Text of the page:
School Daze

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Posted on Oct 4 2013 - 1:41am by

Our man checks out trials school… The verdict? Muddy good.

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Talk about bike sport and most people think of Rossi or Shakey wrestling a beast round a bit of tarmac at impossible speeds. But a far older, and arguably purer, form of sport still goes on round the country, enjoyed by weekend riders and massively skilled pros, without a shred of tarmac in sight.

Motorcycle trials is an incredibly skilled sport where the aim is to ride round impossible terrain without falling off or even putting a foot down. If you can control a trials bike halfway up a sheer rock face you have the fundamentals of controlling anything anywhere. Having watched a few trials sections it struck me a whole shedload of fun too, which after all is what it’s about.

Tight finances (and the fear of being shown up as an unfit coward) led me to buy a session at trials school for my son Jonny. Jonny, unlike me, is pretty good off road, having ridden schoolboy scrambles for several years, he is currently running 3rd in his club enduro championship. But it’s all been aggressive balls-out stuff and quite often the nadgery bits in the woods are what catches riders out. Would trials help an experienced rider ride better, and more important, would it be fun? Time to find out.

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The first problem was finding a school. If you have a bike you can probably find a bit of ground, but there aren’t many dedicated trials courses and even fewer offering instruction and loan of bikes. If you’re in the frozen north Dougie Lampkin runs training courses but as a southerner I was pleased to find Tricks in the Sticks, based in Kent and run by Jason Pearce who has been riding trials for 20 years and is a former riding mate of enduro legend Graham Jarvis. The school is based at Jason’s parents’ farm and has the use of a large field for open practice plus several acres of hilly woodland scattered with logs and streams. He’s happy to teach trials, enduro or simply stunts for people who want to practice wheelies and stoppies on a forgiving machine on soft grass. Jason supplies helmet, boots and gloves – enduro or MX pants are good if you have them but you can wear jeans if not. Shorter riders will find no problems as the bikes are light and low.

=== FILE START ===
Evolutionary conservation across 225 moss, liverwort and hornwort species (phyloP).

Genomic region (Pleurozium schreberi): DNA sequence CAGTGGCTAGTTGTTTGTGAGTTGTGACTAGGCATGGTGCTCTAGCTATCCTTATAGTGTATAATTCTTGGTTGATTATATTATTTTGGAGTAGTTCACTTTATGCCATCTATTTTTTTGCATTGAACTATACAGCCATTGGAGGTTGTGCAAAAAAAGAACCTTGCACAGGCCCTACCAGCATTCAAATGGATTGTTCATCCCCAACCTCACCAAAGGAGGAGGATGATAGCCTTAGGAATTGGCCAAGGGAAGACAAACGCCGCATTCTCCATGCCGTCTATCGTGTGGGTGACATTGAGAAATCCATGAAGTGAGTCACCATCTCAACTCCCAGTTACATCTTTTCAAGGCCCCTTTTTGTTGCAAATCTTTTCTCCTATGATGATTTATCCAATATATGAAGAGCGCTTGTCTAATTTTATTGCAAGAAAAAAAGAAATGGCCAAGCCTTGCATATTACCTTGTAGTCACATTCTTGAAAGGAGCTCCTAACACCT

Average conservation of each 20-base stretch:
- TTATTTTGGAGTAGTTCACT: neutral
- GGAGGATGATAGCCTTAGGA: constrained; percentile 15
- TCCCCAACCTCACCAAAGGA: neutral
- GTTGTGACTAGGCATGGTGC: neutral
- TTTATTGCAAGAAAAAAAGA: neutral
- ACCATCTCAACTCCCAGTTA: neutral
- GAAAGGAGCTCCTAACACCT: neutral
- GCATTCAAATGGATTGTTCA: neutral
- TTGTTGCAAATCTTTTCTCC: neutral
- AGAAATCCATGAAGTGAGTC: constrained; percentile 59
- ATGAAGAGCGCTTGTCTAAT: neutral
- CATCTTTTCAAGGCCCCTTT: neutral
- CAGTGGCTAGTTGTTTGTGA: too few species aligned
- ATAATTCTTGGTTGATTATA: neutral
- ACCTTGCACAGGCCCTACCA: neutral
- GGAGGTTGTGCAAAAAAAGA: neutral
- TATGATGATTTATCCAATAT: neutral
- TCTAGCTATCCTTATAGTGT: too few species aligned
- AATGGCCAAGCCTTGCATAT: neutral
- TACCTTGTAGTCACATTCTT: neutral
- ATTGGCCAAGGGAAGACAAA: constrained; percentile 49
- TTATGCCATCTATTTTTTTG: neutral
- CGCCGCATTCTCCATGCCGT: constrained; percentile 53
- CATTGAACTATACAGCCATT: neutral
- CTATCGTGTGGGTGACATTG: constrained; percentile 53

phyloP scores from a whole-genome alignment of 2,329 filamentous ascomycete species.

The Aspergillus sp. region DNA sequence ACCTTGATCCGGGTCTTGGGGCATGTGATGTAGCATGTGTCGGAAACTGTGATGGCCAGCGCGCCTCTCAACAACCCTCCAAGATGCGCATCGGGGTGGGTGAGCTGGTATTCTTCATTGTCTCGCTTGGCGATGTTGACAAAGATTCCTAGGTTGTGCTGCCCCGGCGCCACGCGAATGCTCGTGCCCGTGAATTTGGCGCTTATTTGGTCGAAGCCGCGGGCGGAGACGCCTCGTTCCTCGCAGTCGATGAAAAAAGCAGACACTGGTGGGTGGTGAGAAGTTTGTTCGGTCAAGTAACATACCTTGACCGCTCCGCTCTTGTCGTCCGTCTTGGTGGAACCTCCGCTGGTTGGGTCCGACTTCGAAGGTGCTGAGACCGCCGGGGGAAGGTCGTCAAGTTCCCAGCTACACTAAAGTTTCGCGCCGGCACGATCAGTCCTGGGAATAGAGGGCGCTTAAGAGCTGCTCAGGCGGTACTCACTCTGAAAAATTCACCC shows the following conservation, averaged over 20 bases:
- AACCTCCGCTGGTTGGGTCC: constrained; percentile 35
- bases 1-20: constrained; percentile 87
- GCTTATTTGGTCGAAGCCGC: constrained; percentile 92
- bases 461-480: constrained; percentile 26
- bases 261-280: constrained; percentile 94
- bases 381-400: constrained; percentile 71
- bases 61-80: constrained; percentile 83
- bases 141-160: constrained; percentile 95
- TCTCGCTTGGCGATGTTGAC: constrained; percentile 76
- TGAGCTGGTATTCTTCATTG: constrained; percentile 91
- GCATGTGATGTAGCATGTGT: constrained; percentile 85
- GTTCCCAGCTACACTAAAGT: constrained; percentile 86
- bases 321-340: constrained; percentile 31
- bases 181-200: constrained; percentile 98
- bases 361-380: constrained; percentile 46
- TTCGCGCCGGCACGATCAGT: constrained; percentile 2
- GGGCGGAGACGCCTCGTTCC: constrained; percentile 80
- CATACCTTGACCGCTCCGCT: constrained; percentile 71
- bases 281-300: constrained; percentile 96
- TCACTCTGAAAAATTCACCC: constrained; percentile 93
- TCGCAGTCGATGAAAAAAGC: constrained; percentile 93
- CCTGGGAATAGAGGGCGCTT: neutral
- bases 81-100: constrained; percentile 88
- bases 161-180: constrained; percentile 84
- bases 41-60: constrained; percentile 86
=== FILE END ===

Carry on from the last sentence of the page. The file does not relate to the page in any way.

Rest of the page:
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Our day started at 10am with introductions and signature of the obligatory indemnity form. The bikes are Beta 270cc Rev3’s, powered by single-cylinder 2-stroke engines, weighing 60kgs and with enough torque to climb the side of a house. Modern machines, they have clearly had some use but all are well maintained and the most it would cost you if you really lunched one is £50 (though how you would do that I don’t know on these rugged little things).

Out to the riding field and the lesson started with the basics – first, how to turn. Unlike a road bike you don’t countersteer and most of the work is done with your legs, pushing the bike down into the corner while the rider sits almost upright. Get it right and you can ride round in a circle little more than the bike’s wheelbase, with the old ‘riding round the cones’ exercise proving how little space you can actually get away with.

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Jason demonstrated on a WR250 to show how it’s done, something a fair bit harder than the same manoeuvres on the taut little trials iron. From turning the attention moved on to… not moving. Good trials riders can stand still on the bike with their feet up for minutes at a time and even a novice can stay up for a surprising amount of time with the right technique, involving a whiff of throttle and clutch, balanced by the brakes. Overbalance a little and you can inch forward to regain balance without putting a foot down.